This report is based on an article by reputable Microsoft Xbox ‘insider’, Brad ‘@bsams’ Sams whose leak about Halo Infinite last week being spot on. In his follow-up article¬† related to Halo Infinite on Thurrott.com, Sams pointed out that “the next iteration of Halo may only be a single player game and if all goes according to plan, could arrive, at the earliest, towards the end of 2019.”

“The multiplayer aspect of this game is not expected to arrive until after the single player ships which pegs a 2020 release timeframe.” he added.

Running on an entirely new game engine called ‘Slipspace’, Infinite will be built from scratch and since it is relatively ‘easier’ to build single-player modes than multiplayer, the decision to stagger the game’s full version is indeed logical. However, we aren’t sure how will Microsoft ship Infinite; whether as a full-priced game or separate prices for either modes once they are available.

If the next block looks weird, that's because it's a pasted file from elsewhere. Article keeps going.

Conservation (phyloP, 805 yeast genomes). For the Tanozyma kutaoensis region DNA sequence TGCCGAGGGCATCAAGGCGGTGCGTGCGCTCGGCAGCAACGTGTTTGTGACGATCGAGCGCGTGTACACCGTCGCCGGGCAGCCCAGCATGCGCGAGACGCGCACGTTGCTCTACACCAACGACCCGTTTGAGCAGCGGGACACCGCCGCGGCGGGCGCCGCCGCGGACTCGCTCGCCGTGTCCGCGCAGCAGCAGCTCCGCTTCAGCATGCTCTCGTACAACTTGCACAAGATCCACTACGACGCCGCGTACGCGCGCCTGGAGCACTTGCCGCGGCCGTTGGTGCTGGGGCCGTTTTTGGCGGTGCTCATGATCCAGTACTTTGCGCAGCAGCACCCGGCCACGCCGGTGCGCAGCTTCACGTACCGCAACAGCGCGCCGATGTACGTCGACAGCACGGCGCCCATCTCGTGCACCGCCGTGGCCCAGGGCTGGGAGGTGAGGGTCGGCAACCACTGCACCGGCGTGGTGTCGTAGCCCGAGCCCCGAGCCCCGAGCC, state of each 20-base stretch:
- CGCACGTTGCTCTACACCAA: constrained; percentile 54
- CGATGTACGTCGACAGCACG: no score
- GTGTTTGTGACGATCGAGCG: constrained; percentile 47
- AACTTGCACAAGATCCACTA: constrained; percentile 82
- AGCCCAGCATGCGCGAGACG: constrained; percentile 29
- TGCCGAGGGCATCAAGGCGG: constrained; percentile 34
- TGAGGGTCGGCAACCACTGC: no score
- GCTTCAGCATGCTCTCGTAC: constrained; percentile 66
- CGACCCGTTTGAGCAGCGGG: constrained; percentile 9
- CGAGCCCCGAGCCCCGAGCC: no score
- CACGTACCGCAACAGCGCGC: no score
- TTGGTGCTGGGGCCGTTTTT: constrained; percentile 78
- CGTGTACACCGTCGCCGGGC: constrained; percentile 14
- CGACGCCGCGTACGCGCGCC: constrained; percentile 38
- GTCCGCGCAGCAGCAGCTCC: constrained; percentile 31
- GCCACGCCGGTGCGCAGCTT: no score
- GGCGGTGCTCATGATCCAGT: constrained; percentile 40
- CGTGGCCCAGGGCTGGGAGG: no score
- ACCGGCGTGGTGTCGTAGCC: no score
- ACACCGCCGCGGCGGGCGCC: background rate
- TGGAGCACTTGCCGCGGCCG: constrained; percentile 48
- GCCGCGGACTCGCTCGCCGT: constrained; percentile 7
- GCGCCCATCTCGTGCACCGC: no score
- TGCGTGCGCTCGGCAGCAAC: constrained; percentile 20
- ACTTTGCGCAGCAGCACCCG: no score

Recently, Activision caused an uproar in the community when they decided to forego the campaign mode altogether in their upcoming game, Call of Duty: Black Ops IIII. Citing that a very small percentage of their players actually complete the campaign mode, CoD’s decision to solely commit to the multiplayer mode in BLOPS IIII is indeed a worry which might spell the beginning of the end of single player modes.

If Sams’ report is indeed spot on, then Halo: Infinite would stymie the multiplayer-first trend, proving that developers still care about story and lore.¬† Then again, it’s Halo we are talking about. The Halo universe is rich with lore, spanning over eleven games (excluding special editions).

Following the disappointing Halo 5: Guardians, we totally get it if 343 Industries’ main focus at the moment is to redeem themselves story-wise. It would be a smart move for them to wrap it all up and concluding Master Chief’s arc before training their crosshairs to the multiplayer mode. This step also ensures that the Halo brand remain relevant in the scene for a longer period as both Microsoft and 343 Industries prepare for next-gen gaming consoles.


 

 

 

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